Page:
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Amos Whiting family

First Superintendent of Schools in Kingsbury County, Dakota Territory, 1880-1882.

Amos Whiting, superintendent of schools, was in town on Saturday. – Lake Preston Times, October 1882

     
Amos Whiting was born about 1825 in Vermont. He settled in Trempealeau County Wisconsin, where he farmed and taught school. Amos and Alzina Whiting had five children: Louis, Wilton, Ida (she died young), Herbert, and Rollin.

The Whitings relocated to Kingsbury County, Dakota Territory in 1879. Amos and his three oldest sons all filed on homesteads in Kingsbury County during the summer of 1879, and they spent the hard winter of 1880-1881 on their claims. Amos Whiting’s homestead was located just east of the Frank Cooley homestead (mentioned in Laura Ingalls Wilder’s On the Way Home), north of the railroad tracks east of De Smet.

During the Hard Winter, many families depended on the Whitings. Mr. Whiting and his sons had harvested 500 bushels of wheat in 1880 and had brought in a railroad carload of vegetables and other provisions prior to the blockade. On fair days, hungry settlers pulled sleds and sledges to the Whiting farm, as the snow wasn’t able to hold the weight of a team. They would haul seed wheat back to town to be ground into flour in coffee grinders, like the “mill” set up in the hotel to grind the seed into flour to be sold.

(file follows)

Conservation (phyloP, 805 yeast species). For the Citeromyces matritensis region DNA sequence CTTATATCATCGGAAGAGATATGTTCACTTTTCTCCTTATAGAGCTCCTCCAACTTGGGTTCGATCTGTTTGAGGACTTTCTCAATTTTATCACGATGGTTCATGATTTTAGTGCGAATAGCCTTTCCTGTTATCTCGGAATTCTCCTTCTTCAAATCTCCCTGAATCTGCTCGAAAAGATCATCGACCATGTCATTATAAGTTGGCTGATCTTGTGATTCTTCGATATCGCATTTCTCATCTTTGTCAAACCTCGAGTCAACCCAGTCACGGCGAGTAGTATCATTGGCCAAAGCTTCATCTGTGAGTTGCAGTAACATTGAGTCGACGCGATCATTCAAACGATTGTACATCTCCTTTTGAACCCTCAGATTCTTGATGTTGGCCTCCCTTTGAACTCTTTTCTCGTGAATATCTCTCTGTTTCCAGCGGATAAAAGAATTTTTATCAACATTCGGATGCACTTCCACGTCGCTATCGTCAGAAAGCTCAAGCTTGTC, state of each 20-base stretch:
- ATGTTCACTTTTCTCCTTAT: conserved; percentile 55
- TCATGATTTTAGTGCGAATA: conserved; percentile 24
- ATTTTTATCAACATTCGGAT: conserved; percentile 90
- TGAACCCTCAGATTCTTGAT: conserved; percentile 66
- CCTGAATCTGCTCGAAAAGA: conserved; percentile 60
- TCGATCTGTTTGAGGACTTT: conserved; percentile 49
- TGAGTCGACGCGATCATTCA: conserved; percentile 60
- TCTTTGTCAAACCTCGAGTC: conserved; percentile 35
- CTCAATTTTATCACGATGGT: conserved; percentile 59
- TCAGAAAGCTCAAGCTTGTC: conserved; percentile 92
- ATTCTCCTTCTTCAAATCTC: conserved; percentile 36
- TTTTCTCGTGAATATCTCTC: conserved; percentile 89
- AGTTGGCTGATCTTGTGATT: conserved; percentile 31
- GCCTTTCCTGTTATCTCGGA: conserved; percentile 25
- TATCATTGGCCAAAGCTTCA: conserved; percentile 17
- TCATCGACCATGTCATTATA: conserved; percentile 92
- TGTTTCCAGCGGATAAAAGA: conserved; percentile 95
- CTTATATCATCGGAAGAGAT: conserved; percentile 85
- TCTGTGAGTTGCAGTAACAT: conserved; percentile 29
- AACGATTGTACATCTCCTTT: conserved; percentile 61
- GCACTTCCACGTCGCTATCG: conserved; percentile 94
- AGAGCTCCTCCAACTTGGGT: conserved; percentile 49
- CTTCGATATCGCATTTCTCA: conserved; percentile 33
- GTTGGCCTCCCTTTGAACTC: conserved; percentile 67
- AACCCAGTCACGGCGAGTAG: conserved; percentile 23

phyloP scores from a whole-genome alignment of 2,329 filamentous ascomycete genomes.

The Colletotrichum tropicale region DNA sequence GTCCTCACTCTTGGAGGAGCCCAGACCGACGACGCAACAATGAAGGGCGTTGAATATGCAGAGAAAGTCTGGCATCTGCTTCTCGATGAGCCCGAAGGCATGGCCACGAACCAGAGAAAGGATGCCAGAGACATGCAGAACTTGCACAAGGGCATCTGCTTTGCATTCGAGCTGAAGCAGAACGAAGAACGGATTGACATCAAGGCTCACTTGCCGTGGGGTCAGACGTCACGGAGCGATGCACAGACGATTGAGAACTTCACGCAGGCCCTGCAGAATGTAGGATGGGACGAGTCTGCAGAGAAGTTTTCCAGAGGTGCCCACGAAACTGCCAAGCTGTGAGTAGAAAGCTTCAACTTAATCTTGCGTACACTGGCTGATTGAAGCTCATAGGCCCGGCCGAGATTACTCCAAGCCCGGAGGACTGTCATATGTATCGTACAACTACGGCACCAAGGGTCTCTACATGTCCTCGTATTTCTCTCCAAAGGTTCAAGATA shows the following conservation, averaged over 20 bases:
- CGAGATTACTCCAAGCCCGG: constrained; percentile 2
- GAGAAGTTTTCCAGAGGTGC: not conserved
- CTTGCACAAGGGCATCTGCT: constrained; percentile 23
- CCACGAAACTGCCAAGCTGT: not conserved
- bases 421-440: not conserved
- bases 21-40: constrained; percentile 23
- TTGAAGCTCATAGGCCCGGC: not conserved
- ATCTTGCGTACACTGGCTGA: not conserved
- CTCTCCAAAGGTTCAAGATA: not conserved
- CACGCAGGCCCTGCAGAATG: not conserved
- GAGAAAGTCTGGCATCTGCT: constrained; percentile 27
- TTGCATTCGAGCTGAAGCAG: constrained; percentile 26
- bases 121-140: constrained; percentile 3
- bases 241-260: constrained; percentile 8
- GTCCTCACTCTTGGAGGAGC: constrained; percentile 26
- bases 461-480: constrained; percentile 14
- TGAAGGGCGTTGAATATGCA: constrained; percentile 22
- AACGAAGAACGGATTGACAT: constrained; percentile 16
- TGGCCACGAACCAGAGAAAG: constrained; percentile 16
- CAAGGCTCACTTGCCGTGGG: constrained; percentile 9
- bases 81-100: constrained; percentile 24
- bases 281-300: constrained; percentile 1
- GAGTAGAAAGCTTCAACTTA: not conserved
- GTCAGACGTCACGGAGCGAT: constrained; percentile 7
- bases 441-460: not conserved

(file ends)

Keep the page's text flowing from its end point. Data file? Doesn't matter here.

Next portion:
On March 9, 1880, a meeting was held to organize the county government; it was held at Amos Whiting’s homestead, the SE 20-111-55. Laura Ingalls Wilder wrote about this meeting in Little Town on the Prairie (Chapter 3, “The Necessary Cat”). Amos Whiting was appointed the first Superintendent of Schools in Kingsbury County, a position he held until January 1883. Wilton Whiting was the first Clerk of Courts and Herbert Whiting was the first Coroner. Both Louis and Herbert Whiting were early teachers in Kingsbury County.

Amos Whiting died in June 1895 in De Smet. In 1914, the Whiting house shown at left, burned. Mrs. Whiting moved in with son Louis; she died the following year. Both Mr. and Mrs. Whiting are buried in the De Smet cemetery.

Louis Whiting married Elsie Sherwood, daughter of De Smet carpenter Andrew Sherwood and his wife Nancy. Louis died in March 1925. Laura Ingalls Wilder mentions the Andrew Sherwood residence in the De Smet Little House books.

     

Whiting family (FB 12, 28)
     Amos (LTP 3)
     Alzina (LTP 3)
     Whiting’s homestead claim (LTP 3)